2011-01-22 / Editorials & Letters

Who is Hayden working for?

Last week Buckeye Lake Council President Charlene Hayden spent most of her President’s report defending her friends at M•E Companies. We’ve reprinted this portion of her report nearby so you can read her own words.

She begins by referring to our ‘alleged criticism.’ There is nothing ‘alleged’ about it; our criticism has been very specific in our four editorials about M•E’s poor performance on the street resurfacing job. Hayden goes on to give M•E jack-of-alltrades (construction administrator, contract administrator, inspector, paving designer etc.) - Jack Christy - quite an endorsement for his willingness to address questions.

We decided to give Christy a try last week - politely and concisely asking him three questions that we’ve been raising for a couple of months in editorials and directly with Buckeye Lake Service Director Tim Matheny who passed them on to M•E some six weeks ago. The still unanswered questions are:

• Why is Buckeye Lake charged $1.40 per square yard when street planing is done, but is only credited $1.03 per square yard when the work isn’t done. That’s a $5,816 question!

• How did M•E verify that the $1.40 per gallon price for the unused tack coat represented fair market value for that material? The much larger Shelly Company bid $1.80 per gallon for tack coat in May to Walnut Township. That’s a $2,016 question.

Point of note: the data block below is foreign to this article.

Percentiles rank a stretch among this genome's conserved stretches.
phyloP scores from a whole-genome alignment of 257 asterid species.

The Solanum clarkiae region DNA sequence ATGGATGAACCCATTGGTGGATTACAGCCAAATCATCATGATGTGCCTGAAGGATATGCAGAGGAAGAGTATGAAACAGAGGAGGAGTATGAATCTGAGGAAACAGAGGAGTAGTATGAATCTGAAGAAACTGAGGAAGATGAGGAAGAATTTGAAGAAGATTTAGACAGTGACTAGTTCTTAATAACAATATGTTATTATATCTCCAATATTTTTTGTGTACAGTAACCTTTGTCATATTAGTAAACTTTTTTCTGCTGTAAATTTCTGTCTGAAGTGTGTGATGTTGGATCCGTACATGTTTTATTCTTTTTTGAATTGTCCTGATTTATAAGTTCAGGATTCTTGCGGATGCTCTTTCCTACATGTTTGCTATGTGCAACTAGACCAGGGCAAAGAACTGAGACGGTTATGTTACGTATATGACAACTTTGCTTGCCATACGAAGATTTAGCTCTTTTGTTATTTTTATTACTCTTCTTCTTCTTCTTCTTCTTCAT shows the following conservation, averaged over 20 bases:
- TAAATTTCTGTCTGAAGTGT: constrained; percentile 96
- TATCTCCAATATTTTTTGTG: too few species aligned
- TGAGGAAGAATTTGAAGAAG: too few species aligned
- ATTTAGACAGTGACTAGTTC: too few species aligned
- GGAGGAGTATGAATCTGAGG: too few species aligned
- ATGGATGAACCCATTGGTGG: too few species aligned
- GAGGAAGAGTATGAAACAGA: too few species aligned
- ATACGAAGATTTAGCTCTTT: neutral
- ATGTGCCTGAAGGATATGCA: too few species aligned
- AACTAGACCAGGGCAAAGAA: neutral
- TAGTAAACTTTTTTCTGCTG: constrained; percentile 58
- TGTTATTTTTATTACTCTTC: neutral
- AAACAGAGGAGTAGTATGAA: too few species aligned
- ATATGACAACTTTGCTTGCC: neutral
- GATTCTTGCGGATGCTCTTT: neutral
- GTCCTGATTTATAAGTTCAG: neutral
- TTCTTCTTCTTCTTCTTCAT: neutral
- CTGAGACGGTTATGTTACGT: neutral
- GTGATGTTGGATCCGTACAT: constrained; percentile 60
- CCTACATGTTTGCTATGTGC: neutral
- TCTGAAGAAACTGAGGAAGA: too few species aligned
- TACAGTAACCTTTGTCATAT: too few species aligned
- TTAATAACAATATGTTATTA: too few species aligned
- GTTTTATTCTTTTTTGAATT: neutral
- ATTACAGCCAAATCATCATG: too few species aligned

• How did Christy calculate in the field the actual quantities of asphalt and tack coat being applied? Chemcote claimed and M•E agreed that they paved EXACTLY the 77,060 square yards specified in the contract - not a yard over or under. Chemcote also claimed to have used 35% of the tack coat specified which sounds high by our observations. This question is potentially worth tens of thousands of dollars.

We can’t claim to be surprised, but it’s been a week and we haven’t heard anything from Hayden’s Mr. Answers.

Hayden did address one of our questions - why wasn’t the $1,520 late penalty pursued. She concludes, “It would probably cost more to collect than we would get.” That doesn’t make sense; even the most costly M•E employee - project director Kevin Wood at $180 per hour - could write a letter to Chemcote in less than a hour requesting payment of the penalty. That would still net the village $1,340.

Yes, we even agree with Hayden that M•E’s hourly charges are probably similar to other engineering firms though we wonder how many charge out an intern at $51 per hour. Our primary concern is the large number of hours being charged to the village and the poor quality of their work product.

Hayden adds that Christy said Chemcote followed the contract specifications and did a good job. I guess that’s his story and he is sticking to it. Unfortunately for him, that isn’t what is happening in the real world where our repaved streets are breaking up along the edges and ripples are starting to show up in the new pavement. They certainly won’t look new by the time Spring finally arrives.